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Carpoxylon macrospermum

Aneityum Palm

Originally described in 1875 from fruits found on the island of Aneityum in Vanuatu (New Hebrides), Carpoxylon macrospermum had remained in obscurity for more than one hundred years before it was finally rediscovered in 1987 on Espiritu Santo in the same group of islands. Before its rediscovery, nothing was known about its appearance, habitat or cultivation. After seeds were slowly becoming available in the 90's, the plant is now firmly established in many collections and has proven to be a reliable, easy and very fast growing ornamental. It has a smooth, fairly robust trunk that is around 35 cm (14 in.) across and will reach a height of about 20 m. The full crown of elegantly recurving leaves, strongly V-shaped in cross section, is held by a long, robust, green crownshaft. It is one of the best of all ornamental palms, suitable mainly for the tropical garden, and holds great potential of becoming every bit as popular as the Foxtail palm in years to come.

 
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germination comments by our visitors
For general germination instructions click here.

Also see plant cultivation comments below.

Seeds from this species ...

... are easy to germinate and need up to 1 month to sprout.
Germinated seed resents disturbance or changes in temperature and or humidity as such might not travel or acclimatise well to a new environment. This also applies to older potted plants so best grown in situ after only three leaves have developed. 50% of the seed I ordered had germinated before arrival these had minute hard black tips to the shoots those all died and rotted, no treatment, sown immediately and watered with dilute fungicide. The other 50% ungerminated seeds rapidly germinated with bottom heat no soaking just a washing in dacotect fungicide same as used above. Seed placed horizontally on surface of soil and pressed down quarter way. 70% vermiculite 30% coconut fibre watered with dilute fungicide kept on the dry side there after. Using 80% ambient humidity and +-30%C bottom heat, germinated in three days and watered again with dilute fungicide. First leaf rapidly making appearance. I suspect the seed had been primed for some time for germination before arrival so cannot say exactly how long they would normally take.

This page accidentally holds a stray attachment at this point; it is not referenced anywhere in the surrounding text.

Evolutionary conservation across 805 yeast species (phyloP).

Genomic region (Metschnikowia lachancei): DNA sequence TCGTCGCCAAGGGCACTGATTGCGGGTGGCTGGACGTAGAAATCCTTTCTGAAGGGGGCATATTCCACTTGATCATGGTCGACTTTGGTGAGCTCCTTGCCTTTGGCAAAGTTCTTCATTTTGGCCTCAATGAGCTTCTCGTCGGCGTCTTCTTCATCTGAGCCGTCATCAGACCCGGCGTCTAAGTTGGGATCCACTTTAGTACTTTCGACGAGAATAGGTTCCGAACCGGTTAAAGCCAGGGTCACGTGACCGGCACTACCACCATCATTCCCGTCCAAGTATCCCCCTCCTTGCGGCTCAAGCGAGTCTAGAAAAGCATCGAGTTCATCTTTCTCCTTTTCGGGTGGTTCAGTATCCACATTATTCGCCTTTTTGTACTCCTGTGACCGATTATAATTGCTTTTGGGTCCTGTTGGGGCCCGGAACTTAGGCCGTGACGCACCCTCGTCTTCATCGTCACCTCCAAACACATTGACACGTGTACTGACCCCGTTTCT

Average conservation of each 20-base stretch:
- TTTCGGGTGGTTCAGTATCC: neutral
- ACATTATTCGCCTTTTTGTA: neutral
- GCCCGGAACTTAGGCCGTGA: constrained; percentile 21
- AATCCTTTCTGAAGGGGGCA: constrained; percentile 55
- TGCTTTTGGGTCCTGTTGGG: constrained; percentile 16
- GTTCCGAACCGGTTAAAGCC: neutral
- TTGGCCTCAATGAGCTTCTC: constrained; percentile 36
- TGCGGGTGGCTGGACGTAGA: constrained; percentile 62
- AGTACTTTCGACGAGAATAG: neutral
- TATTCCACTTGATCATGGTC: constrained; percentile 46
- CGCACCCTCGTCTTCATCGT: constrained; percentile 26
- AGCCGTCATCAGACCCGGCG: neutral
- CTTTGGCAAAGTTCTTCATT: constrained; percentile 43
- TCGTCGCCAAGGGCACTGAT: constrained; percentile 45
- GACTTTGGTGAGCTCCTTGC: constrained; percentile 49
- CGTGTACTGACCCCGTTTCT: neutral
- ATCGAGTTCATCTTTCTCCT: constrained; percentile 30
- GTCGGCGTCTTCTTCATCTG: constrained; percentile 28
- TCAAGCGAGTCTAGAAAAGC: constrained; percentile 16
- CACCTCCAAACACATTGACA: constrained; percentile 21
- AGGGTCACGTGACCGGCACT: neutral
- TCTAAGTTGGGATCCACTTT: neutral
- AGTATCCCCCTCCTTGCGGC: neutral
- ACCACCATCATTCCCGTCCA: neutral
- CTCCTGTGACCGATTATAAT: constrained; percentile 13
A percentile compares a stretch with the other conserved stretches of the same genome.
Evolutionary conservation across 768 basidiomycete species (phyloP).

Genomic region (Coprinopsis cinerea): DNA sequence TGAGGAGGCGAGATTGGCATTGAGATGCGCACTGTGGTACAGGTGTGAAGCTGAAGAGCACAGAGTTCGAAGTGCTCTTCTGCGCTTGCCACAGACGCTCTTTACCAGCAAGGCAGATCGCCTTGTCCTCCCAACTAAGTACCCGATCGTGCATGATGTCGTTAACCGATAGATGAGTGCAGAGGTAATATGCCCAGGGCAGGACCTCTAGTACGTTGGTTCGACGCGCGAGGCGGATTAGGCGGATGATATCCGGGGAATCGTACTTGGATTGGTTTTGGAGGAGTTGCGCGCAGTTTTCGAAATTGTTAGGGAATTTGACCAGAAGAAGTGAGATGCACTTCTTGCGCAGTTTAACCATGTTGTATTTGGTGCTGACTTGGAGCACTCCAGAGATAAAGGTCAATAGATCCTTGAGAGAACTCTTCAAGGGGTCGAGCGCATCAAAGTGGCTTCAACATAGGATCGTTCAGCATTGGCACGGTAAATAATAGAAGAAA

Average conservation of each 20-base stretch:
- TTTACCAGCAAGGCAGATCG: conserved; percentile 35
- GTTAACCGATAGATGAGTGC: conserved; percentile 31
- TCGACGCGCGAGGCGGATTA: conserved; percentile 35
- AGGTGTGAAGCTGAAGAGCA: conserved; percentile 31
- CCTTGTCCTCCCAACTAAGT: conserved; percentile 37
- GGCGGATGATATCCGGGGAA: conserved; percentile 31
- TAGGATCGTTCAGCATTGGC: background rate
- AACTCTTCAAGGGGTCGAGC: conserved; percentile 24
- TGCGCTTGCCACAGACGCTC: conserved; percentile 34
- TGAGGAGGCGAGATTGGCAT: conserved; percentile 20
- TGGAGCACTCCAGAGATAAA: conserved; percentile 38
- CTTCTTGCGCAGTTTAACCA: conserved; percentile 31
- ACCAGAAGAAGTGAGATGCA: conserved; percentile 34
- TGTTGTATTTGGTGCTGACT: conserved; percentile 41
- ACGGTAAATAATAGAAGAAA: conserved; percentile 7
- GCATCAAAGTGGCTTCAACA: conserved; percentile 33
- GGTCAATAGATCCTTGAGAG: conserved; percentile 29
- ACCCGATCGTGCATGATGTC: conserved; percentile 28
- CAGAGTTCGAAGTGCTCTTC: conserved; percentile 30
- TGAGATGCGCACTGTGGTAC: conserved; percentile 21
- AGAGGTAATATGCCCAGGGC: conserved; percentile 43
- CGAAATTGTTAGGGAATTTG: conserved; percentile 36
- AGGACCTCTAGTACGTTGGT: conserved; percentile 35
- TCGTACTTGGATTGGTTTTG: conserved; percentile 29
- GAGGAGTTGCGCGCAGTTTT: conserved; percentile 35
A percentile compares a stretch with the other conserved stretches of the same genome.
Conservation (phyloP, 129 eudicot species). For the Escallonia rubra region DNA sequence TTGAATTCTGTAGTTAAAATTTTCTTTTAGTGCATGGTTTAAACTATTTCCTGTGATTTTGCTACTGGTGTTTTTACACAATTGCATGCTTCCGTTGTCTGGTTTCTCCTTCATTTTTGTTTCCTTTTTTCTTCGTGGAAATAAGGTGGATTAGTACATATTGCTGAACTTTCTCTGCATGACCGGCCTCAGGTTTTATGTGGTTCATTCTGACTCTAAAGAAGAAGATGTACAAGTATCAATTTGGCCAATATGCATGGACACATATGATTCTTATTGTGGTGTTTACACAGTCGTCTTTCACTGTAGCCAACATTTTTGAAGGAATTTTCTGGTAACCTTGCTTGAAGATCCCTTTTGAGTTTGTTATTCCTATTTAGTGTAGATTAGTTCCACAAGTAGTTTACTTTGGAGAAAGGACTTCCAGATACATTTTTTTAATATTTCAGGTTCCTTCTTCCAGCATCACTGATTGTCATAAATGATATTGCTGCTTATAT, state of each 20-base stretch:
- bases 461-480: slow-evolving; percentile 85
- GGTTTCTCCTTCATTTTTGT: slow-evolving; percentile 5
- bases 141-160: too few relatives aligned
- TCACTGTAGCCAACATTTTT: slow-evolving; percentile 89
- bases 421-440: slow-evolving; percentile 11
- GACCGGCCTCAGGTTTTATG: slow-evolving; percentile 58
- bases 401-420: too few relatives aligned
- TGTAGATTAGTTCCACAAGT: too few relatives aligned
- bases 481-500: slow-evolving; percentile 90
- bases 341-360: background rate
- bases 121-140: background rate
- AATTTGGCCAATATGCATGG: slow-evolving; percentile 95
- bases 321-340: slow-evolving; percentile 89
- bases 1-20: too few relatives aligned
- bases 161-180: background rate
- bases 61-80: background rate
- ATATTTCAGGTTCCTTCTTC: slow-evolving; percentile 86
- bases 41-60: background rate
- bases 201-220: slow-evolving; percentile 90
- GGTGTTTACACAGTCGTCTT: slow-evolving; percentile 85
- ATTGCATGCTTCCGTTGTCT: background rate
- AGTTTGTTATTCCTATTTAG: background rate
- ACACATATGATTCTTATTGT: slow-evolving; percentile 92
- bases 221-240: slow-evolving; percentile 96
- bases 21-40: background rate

Submitted on 11/12/2011 by Avrom Goldberg

... are very easy to germinate and need up to 1 month to sprout.
I was amazed by this palm. I received the seeds on one of the coldest days in lower Michigan (-1F/-18C). I soaked the seeds in water for 5 days with two drops of growing hormone, changing daily. Placed seeds half barried on top of soil (important to keep them on top) in a large enclosed container of 60/40 peat moss/perlite mixture at 78F/25C. DO NOT roll the seeds around. Pick them up and look at them but put them back the way they were picked up. After 2 weeks two of the large seeds sent down roots about an inch. Remove them at this point from the container and put them in an enclosed pot with plenty of humidity keeping temp about 78F/25C. The roots will stay shallow for the first phase of growth. The palms will send up their first leaf to about 1.5 ft in less than a month. It doesn't required direct light either, though it will grow quicker with it.This is a fast growing and very enjoyable palm. Well worth the money. I am at 60% germination after 3 months. These palms will grow in popularity.